posttrib
PICTURESQUE 
Weather Updates

Unnecessary sister

CamerBruce W.

Cameron, Bruce W.

storyidforme: 15298452
tmspicid: 1610947
fileheaderid: 613641

Updated: October 31, 2011 2:54PM



There’s a legend in my family that when I was 7 years old, I tried to trade my sister for a dog. This isn’t actually true: I would never have done that! What I said was that if the family across the street wanted my sister, they could have her. I never asked them to give up their dog, for heaven’s sake.

My sister, Amy, was to me both an unfortunate and an unnecessary addition to a family that had been doing just fine with me as an only child. She seemed to spend most of her time screaming about something, using a special frequency that my parents were able to tune out but which went into my head and bounced around like a thousand ping-pong balls fired by cannons in an elevator.

She followed me like an imprinted duck and would cry when I tried to ditch her, whereupon my parents would get angry and tell me it was my “job” to look after my sister.

My job? How could it be “my” job? When I was told I was going to have a baby brother or sister, I chose brother. As far as I was concerned, my parents had gotten the order wrong and they needed to return the defective product to wherever it came from.

Shortly after the incident with the neighbors who wouldn’t even accept Amy free (thus, I felt, proving how undesirable a baby sister actually was), my parents took us on a road trip to a magical, wonderful place. No, not Disneyland. Des Moines.

Apparently my father wanted to watch a football game that was blacked out in our own city, so he decided a quick trip to a motel in Des Moines, where the game was going to be on television, would solve everything.

I’ll note that there is no direction from which you can approach Des Moines that makes it a “quick trip.”

My father’s rule, when he was watching football, was that his family didn’t exist. This meant my sister and I were supposed to entertain ourselves in the “playground” at the hotel, which consisted of a teeter-totter and a sand pit.

Like I said, not Disneyland.

“Have fun!” my father told us, shoving us out the door. My mother positioned herself so she could watch both the game and her children. However, the game proved a little more diverting than two little children trying to figure out what to do in a sand pit, so her attention wandered.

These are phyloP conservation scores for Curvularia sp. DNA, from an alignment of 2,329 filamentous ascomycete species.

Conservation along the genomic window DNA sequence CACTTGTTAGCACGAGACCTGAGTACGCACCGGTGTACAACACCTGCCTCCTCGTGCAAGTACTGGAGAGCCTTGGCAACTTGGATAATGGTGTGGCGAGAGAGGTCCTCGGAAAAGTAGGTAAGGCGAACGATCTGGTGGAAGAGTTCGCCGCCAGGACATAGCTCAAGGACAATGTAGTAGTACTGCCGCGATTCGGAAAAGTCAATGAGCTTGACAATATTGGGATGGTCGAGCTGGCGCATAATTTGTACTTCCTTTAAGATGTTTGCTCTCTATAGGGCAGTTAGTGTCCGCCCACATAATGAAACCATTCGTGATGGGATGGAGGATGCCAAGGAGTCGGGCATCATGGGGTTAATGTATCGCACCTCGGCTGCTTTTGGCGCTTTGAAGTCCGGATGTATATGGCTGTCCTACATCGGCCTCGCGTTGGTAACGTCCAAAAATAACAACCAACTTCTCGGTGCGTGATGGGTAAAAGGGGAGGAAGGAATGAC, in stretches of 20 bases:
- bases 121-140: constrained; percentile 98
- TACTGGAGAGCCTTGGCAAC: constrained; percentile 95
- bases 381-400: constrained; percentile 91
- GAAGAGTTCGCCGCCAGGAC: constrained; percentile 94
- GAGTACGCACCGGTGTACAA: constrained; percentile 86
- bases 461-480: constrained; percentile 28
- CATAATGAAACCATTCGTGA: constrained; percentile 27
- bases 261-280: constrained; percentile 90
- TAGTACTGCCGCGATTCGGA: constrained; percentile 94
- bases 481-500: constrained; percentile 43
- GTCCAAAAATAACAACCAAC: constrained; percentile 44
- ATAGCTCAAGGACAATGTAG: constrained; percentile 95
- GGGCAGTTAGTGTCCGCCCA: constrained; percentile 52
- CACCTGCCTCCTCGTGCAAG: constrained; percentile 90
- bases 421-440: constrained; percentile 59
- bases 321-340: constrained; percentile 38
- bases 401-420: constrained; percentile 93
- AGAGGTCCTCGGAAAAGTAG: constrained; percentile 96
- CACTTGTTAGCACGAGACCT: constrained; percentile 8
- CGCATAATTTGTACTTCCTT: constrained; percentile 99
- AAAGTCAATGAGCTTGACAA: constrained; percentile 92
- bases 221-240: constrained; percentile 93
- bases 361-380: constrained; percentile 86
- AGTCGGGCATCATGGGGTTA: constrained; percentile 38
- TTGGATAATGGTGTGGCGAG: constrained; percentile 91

That’s when I spotted the TV tower.

For the motel to deliver football games via television to negligent parents from out of state, it had erected a steel tower several stories high. Running up the side of this tower was a ladder that I felt would be a lot of fun to climb up — or so I told my sister.

I was giddy with delight as Amy started up that ladder. At the very least, this would prove to my parents that when we traveled we should leave Amy home. I could even see a situation where she’d be up at the top of the tower, and no one would hear her, and we’d all look for her and then eventually have to give up and leave without her.

“Too bad about Amy,” I’d say. “We should have had a boy.”

When Amy was about halfway up, my mother came outside to find us, and I lost all deniability when she spotted me with my neck craned, regarding Amy’s slow progress.

“Amy!” my mother screamed.

“I told her not to!” I immediately claimed.

I knew the situation was more serious than I’d anticipated when my father left his football game and ran to the tower. Apparently, he did not agree that my sister was superfluous. He scaled the ladder, pried my sister from the rungs and carried her down, after which there was all sorts of wailing and crying from her and my mom.

Worse, I was in trouble for not stopping her — like it was my fault! Which, OK, technically it was, but still, I felt that I’d learned an important lesson that day.

I didn’t need a sister.



© 2014 Sun-Times Media, LLC. All rights reserved. This material may not be copied or distributed without permission. For more information about reprints and permissions, visit www.suntimesreprints.com. To order a reprint of this article, click here.